Once they were sent off in a cab to the airport, it was time to turn my thoughts toward our evening plans.  For years I’ve read the blog Casual Kitchen and in the processing of comments back and forth on each others’ blogs, Daniel Koontz and I have become friends.  He and his wife live near NYC, but this spring they are living in Santiago.  This surprising intersection of circumstances seemed too good an opportunity to pass up, so we decided to meet while we were all in Santiago.

Our initial plan was for John and me to meet Daniel and Laura at a restaurant someplace.  But by this point on the trip our group had eaten out quite a few times, and I also thought it might be fun to arrange some kind of gathering which would include our whole group and give everyone a relaxed chance to talk and visit.  After talking to John about the idea, I suggested that Daniel and Laura come over to our hotel for a spaghetti dinner, which invitation they happily accepted.

On impulse we also invited Gina, Erika’s host mom.  She had been so gracious when entertaining our whole group at her home on Friday that I wanted to return the favor in a small way.  She also accepted our invitation, and asked if she could bring her sister in law Leni, who was visiting her from Venezuela.  Fun.  It was shaping up to be a real party.

John and I had gotten spaghetti fixings at the grocery store the previous evening.  That was a little adventure in itself.  Turns out produce and bakery items are weighed and stamped right in that department, similar to the way deli items are marked in the U.S. And tomato sauce is hard to spot–it turns out it comes in foil packaging just like CapriSun juice drinks, except bigger.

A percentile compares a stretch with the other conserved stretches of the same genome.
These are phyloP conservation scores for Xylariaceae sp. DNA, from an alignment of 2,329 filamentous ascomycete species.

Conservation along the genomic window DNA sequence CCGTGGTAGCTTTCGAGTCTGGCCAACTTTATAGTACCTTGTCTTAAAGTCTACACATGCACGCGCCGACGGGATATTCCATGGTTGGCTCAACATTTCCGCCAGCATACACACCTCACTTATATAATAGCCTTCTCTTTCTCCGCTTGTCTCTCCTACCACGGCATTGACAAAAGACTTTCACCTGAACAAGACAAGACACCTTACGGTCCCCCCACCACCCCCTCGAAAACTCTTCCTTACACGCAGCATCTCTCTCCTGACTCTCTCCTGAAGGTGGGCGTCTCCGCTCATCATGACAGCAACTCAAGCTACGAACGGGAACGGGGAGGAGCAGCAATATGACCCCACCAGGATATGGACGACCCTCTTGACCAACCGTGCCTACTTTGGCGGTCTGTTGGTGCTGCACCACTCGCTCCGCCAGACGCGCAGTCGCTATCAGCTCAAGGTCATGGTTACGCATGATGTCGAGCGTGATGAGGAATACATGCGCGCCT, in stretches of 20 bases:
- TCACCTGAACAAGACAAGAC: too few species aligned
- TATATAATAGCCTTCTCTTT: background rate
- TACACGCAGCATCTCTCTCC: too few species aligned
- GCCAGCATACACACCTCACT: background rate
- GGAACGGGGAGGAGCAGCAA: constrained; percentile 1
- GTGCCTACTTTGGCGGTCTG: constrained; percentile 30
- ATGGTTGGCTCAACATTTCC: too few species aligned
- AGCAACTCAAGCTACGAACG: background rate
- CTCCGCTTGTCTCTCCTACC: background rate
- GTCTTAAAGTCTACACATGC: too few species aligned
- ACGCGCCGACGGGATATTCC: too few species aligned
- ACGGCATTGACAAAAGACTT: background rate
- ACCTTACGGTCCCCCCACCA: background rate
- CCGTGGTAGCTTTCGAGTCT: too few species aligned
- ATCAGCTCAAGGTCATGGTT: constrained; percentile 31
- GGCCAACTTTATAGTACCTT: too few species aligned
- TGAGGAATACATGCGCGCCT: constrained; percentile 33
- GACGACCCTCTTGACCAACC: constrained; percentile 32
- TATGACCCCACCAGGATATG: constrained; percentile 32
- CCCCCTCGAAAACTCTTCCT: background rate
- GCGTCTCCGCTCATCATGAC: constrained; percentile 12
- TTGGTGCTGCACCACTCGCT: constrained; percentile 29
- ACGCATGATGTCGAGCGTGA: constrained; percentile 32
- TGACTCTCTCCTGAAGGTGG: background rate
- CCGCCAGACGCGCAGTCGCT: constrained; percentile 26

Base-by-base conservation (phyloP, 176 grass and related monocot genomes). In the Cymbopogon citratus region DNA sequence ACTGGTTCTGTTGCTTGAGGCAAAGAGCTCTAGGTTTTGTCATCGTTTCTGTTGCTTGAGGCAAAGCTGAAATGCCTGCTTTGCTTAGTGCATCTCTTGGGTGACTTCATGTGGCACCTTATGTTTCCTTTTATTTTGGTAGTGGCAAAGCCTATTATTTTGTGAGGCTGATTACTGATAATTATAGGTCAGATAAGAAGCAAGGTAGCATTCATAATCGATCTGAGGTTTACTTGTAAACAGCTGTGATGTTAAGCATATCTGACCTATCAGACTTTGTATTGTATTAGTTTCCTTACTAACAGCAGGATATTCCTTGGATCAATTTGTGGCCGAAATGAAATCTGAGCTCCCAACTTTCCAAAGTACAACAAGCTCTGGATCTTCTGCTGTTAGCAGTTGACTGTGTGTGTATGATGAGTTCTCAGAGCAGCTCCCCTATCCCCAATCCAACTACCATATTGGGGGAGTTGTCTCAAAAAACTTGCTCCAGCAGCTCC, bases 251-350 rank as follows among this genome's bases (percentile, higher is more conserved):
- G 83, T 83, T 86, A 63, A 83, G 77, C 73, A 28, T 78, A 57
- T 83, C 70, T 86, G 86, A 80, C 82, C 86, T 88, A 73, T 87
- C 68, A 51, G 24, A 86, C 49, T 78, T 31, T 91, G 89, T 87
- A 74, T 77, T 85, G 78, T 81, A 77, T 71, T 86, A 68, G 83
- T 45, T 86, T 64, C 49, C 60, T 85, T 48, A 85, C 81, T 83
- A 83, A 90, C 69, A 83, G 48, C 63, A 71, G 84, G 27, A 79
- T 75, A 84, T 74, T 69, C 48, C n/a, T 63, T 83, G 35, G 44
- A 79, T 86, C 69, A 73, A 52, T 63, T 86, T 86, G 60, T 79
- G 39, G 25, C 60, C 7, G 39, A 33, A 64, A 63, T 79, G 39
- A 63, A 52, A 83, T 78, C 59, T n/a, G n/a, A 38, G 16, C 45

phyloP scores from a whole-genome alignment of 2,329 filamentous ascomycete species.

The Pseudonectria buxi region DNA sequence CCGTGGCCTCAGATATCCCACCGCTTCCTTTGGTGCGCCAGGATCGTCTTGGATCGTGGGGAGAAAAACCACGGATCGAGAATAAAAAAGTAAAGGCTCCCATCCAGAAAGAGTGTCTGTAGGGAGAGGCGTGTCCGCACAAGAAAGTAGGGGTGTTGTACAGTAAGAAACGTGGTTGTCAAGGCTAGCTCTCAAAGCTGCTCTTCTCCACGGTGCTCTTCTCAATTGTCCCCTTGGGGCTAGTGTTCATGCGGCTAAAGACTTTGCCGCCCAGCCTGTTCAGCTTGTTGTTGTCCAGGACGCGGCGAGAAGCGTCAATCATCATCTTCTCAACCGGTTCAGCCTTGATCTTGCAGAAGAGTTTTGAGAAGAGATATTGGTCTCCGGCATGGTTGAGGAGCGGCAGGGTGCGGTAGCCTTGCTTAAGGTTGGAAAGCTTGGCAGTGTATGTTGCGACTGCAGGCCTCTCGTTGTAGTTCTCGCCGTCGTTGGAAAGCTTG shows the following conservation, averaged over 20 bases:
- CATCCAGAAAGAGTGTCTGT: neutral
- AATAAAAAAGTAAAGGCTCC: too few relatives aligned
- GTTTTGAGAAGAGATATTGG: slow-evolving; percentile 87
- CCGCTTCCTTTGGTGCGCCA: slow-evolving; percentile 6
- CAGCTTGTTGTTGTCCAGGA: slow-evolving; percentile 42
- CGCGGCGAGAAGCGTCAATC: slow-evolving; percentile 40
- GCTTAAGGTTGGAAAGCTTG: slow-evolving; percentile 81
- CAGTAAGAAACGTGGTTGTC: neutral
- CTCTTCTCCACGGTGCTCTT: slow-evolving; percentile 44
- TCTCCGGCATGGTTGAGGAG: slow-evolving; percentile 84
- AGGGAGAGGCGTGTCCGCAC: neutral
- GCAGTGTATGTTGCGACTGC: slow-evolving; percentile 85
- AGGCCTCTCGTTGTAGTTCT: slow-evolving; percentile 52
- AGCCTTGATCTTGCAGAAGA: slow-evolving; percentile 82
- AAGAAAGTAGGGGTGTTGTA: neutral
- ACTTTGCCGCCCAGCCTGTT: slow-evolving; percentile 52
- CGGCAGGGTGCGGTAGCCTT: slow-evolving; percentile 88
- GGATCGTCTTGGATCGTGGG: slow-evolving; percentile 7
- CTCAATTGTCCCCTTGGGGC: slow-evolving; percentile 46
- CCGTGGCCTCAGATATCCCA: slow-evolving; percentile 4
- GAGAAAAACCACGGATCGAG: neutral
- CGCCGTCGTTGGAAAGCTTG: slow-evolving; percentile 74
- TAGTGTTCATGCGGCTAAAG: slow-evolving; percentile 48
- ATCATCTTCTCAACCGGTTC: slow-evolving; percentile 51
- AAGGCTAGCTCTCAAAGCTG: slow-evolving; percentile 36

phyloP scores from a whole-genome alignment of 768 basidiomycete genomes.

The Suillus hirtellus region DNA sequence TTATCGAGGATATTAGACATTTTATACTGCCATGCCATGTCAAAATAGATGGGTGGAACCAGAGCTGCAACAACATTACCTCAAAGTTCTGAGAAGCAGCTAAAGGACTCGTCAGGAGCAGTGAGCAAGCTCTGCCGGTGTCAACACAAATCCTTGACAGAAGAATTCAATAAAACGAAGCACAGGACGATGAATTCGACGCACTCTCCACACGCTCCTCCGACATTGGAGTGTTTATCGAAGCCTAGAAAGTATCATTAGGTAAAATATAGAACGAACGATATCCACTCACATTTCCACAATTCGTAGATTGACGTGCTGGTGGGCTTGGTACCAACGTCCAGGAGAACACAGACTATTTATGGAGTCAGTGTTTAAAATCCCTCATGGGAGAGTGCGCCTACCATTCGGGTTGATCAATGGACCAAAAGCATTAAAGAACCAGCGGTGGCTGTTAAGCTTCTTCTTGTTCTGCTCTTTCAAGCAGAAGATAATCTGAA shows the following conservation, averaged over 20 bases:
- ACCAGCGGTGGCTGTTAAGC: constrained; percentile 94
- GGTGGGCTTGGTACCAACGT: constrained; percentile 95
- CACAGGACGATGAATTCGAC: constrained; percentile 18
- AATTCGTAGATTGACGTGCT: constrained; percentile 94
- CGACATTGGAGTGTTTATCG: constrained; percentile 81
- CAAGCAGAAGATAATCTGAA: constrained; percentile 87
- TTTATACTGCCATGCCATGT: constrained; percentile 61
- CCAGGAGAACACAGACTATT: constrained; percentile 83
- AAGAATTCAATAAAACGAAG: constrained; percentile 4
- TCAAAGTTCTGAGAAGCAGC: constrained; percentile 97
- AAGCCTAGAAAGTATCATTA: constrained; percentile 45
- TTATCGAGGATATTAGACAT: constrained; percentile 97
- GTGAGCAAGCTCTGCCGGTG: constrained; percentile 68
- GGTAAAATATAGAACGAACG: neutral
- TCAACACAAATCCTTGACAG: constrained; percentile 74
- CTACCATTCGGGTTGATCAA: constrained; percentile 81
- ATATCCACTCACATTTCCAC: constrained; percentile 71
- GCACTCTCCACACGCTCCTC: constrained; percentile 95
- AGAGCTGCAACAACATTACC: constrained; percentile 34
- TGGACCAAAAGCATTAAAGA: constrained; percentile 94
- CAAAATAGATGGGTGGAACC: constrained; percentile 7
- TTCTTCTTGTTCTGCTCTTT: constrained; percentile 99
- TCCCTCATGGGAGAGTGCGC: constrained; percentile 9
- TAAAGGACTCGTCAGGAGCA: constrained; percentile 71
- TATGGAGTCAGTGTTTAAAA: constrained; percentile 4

Once I got cooking Monday evening, I realized that I didn’t buy garlic.  Hopefully the addition of fresh tomatoes and fresh basil (I hope it was basil!) to the tomato sauce would make up for any lack of garlic.  Everything else came together beautifully.  My mom and Marcia loaned dishes, silverware, and chairs from their apartments.  We chopped apples, bananas and prickly pear and tossed the fruit with yogurt for a simple fruit salad.   We also had fresh tomato slices, bread bought piping hot the night before at the grocery store, and ice cream in the freezer for dessert.  Erika’s wedding bouquet, trimmed down and put into a pretty bowl, made a perfect centerpiece for the large glass coffee table that would serve as our dinner table.

Daniel and Laura came right on time at 8PM and were a delight:  interesting, friendly, and easy to talk to.  Gina and Leni showed up just before 8:30.  I was immediately grateful for Daniel and Laura’s good Spanish.  Neither Gina nor Leni speak much English, and none of our remaining travel group knew much Spanish.

Daniel and Laura graciously hopped between languages, making group conversation possible.  I was also grateful for my mom’s assistance with last-minute things in the kitchen, which freed me up to be a part of most conversations.

Conversation was lively and thought-provoking, ranging from Chile to the benefits of international travel to frugality to our adoption story. (I may have gotten a little long-winded there!)